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Suppose a gun is fired at the bullseye of a target a specific number of times.

Ignoring the accuracy (e.g. all the shots are well to the left and above the bullseye), is there a standard way of expressing the precision (i.e. how closely they cluster together) and the confidence of that value (based on the number of shots)?

  • Input: N (x,y) coordinates with arbitrary origin.
  • Output: precision, confidence.
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  • $\begingroup$ One standard definition of precision is the inverse of the variance-covariance matrix. It's not a single number because it needs to account for the precision in all dimensions. $\endgroup$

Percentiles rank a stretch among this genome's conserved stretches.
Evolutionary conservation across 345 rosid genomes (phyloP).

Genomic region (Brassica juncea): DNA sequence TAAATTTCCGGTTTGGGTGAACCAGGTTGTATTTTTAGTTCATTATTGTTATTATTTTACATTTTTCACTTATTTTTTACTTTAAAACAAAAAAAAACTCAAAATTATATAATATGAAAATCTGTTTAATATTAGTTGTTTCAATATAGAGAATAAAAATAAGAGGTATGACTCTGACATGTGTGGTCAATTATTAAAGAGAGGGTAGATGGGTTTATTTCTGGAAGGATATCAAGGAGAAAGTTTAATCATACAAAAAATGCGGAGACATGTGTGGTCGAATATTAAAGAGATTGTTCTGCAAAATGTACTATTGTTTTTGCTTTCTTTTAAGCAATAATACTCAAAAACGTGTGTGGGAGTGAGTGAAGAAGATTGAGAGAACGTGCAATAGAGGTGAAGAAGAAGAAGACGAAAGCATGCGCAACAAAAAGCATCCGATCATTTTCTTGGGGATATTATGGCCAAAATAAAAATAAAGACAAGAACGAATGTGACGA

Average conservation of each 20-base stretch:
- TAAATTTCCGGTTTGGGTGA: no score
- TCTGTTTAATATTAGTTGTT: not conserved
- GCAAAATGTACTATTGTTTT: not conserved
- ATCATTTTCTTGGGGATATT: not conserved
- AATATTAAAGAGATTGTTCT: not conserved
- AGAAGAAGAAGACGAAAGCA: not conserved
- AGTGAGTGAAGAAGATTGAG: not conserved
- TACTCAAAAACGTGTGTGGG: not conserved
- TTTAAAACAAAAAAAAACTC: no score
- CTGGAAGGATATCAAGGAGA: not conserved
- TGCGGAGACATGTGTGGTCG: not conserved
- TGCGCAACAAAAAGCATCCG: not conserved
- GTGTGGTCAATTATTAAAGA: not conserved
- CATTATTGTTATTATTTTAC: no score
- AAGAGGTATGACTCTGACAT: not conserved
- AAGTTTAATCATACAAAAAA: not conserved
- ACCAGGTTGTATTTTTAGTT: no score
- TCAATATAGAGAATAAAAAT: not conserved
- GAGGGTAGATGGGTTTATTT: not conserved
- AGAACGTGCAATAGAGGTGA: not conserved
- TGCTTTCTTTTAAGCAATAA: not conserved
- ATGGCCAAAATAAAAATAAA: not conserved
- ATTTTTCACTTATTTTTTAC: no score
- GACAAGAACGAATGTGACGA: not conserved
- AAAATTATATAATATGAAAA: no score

– whuber
    Dec 22, 2023 at 17:32

2 Answers 2

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I would simply sum the variances of x and y coordinates to represent the precision.

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You could use the intra-cluster distance, which is the average distance between any two points in the cluster.

One way to measure the confidence of this value would be to bootstrap the intra-cluster distance. To do this, say you have N shots. Then take a bootstrap sample by randomly drawing N samples from the N shots with replacement and calculate the intra-cluster distance for the bootstrap sample. Repeat this a large number of times (at least 1000). The variation of the bootstrapped intra-cluster distances can be used to estimate a confidence interval.

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